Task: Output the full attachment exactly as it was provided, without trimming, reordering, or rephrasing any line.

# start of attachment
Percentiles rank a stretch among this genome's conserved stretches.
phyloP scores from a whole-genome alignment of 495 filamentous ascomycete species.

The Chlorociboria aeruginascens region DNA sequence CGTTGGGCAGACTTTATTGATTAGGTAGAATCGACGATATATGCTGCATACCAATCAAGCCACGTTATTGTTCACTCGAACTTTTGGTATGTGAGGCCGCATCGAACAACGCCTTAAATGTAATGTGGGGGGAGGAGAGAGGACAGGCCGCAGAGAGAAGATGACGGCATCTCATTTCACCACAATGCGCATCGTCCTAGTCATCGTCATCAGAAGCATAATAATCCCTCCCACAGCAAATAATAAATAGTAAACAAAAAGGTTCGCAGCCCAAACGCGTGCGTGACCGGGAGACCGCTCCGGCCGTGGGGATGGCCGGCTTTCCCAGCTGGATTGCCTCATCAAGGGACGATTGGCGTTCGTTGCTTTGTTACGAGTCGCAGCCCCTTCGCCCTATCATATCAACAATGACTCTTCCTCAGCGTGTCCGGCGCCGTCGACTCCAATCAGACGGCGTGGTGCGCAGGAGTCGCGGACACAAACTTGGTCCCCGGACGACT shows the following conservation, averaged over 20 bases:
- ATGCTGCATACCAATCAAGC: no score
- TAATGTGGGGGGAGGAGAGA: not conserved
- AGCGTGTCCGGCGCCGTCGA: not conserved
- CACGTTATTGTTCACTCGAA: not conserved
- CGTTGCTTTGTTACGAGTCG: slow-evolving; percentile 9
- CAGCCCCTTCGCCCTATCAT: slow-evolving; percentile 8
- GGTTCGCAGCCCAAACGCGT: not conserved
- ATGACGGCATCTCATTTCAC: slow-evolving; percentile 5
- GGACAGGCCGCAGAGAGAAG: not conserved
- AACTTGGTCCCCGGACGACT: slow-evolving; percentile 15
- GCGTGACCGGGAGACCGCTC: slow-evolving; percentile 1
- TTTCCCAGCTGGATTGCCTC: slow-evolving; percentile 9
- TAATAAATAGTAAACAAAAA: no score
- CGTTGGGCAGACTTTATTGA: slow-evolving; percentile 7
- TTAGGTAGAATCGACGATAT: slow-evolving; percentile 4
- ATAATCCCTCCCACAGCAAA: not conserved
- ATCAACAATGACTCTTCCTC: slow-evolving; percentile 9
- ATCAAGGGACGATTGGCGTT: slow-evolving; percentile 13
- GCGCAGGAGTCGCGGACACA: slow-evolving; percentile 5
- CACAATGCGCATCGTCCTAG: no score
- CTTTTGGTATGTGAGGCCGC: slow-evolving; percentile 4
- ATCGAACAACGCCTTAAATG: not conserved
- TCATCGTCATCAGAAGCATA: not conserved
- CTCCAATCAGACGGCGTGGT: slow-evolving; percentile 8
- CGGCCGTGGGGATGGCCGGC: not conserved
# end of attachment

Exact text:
Percentiles rank a stretch among this genome's conserved stretches.
phyloP scores from a whole-genome alignment of 495 filamentous ascomycete species.

The Chlorociboria aeruginascens region DNA sequence CGTTGGGCAGACTTTATTGATTAGGTAGAATCGACGATATATGCTGCATACCAATCAAGCCACGTTATTGTTCACTCGAACTTTTGGTATGTGAGGCCGCATCGAACAACGCCTTAAATGTAATGTGGGGGGAGGAGAGAGGACAGGCCGCAGAGAGAAGATGACGGCATCTCATTTCACCACAATGCGCATCGTCCTAGTCATCGTCATCAGAAGCATAATAATCCCTCCCACAGCAAATAATAAATAGTAAACAAAAAGGTTCGCAGCCCAAACGCGTGCGTGACCGGGAGACCGCTCCGGCCGTGGGGATGGCCGGCTTTCCCAGCTGGATTGCCTCATCAAGGGACGATTGGCGTTCGTTGCTTTGTTACGAGTCGCAGCCCCTTCGCCCTATCATATCAACAATGACTCTTCCTCAGCGTGTCCGGCGCCGTCGACTCCAATCAGACGGCGTGGTGCGCAGGAGTCGCGGACACAAACTTGGTCCCCGGACGACT shows the following conservation, averaged over 20 bases:
- ATGCTGCATACCAATCAAGC: no score
- TAATGTGGGGGGAGGAGAGA: not conserved
- AGCGTGTCCGGCGCCGTCGA: not conserved
- CACGTTATTGTTCACTCGAA: not conserved
- CGTTGCTTTGTTACGAGTCG: slow-evolving; percentile 9
- CAGCCCCTTCGCCCTATCAT: slow-evolving; percentile 8
- GGTTCGCAGCCCAAACGCGT: not conserved
- ATGACGGCATCTCATTTCAC: slow-evolving; percentile 5
- GGACAGGCCGCAGAGAGAAG: not conserved
- AACTTGGTCCCCGGACGACT: slow-evolving; percentile 15
- GCGTGACCGGGAGACCGCTC: slow-evolving; percentile 1
- TTTCCCAGCTGGATTGCCTC: slow-evolving; percentile 9
- TAATAAATAGTAAACAAAAA: no score
- CGTTGGGCAGACTTTATTGA: slow-evolving; percentile 7
- TTAGGTAGAATCGACGATAT: slow-evolving; percentile 4
- ATAATCCCTCCCACAGCAAA: not conserved
- ATCAACAATGACTCTTCCTC: slow-evolving; percentile 9
- ATCAAGGGACGATTGGCGTT: slow-evolving; percentile 13
- GCGCAGGAGTCGCGGACACA: slow-evolving; percentile 5
- CACAATGCGCATCGTCCTAG: no score
- CTTTTGGTATGTGAGGCCGC: slow-evolving; percentile 4
- ATCGAACAACGCCTTAAATG: not conserved
- TCATCGTCATCAGAAGCATA: not conserved
- CTCCAATCAGACGGCGTGGT: slow-evolving; percentile 8
- CGGCCGTGGGGATGGCCGGC: not conserved